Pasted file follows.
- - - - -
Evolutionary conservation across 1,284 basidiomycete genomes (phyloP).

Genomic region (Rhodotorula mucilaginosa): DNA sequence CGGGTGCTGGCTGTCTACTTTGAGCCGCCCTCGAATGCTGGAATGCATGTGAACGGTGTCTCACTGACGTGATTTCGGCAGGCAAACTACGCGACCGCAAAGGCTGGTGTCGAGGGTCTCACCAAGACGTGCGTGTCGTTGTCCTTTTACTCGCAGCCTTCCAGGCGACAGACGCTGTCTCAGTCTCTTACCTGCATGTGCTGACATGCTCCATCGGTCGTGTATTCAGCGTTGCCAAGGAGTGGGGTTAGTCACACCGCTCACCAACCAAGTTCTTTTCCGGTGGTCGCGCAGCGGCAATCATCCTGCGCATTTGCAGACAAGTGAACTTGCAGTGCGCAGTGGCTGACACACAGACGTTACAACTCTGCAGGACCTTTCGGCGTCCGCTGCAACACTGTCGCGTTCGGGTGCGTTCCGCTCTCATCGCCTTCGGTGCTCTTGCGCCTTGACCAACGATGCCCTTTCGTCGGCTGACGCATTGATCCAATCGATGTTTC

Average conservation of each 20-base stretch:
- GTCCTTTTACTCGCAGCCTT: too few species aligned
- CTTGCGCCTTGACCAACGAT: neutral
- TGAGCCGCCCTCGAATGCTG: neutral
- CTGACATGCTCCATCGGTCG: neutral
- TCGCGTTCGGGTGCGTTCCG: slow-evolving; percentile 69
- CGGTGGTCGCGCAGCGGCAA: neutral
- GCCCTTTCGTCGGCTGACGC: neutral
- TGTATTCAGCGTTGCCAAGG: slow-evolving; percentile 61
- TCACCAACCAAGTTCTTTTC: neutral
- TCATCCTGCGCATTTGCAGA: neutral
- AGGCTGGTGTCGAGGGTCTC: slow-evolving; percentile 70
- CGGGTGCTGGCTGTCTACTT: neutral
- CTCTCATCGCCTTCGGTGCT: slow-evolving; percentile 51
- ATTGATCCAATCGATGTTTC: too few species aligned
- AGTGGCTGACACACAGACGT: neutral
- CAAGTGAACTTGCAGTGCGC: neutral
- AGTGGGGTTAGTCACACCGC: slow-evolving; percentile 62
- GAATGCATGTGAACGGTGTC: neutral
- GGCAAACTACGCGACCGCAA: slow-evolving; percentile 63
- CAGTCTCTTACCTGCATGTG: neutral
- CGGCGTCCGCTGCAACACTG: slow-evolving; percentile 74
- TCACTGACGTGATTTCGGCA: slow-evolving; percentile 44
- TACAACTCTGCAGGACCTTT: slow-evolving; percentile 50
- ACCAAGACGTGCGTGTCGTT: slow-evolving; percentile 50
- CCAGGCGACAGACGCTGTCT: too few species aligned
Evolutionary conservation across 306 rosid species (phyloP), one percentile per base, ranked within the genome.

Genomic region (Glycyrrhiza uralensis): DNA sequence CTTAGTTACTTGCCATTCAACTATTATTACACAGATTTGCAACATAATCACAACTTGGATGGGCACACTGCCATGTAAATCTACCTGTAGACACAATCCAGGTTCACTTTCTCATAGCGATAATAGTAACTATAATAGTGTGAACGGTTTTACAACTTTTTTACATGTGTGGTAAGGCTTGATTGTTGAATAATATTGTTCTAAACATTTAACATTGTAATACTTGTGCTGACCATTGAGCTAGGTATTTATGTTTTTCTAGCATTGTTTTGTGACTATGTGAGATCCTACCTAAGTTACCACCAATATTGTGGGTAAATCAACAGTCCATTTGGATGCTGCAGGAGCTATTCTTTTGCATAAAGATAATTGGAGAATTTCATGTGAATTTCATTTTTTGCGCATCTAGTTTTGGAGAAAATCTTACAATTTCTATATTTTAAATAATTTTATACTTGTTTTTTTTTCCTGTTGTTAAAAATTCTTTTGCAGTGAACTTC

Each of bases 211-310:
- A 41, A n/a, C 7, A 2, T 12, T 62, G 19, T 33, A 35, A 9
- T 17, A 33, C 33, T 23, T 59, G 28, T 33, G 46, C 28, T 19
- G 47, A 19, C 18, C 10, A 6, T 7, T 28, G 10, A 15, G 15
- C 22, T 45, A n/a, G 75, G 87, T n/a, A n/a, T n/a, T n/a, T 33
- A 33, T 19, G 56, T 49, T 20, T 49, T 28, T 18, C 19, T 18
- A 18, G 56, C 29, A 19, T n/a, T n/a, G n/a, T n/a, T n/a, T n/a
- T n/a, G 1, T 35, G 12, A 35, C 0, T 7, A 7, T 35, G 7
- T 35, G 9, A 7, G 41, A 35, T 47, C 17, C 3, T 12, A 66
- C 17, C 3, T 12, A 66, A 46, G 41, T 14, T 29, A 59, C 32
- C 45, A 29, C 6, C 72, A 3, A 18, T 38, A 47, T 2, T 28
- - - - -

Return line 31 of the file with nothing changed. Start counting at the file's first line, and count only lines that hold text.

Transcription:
Each of bases 211-310: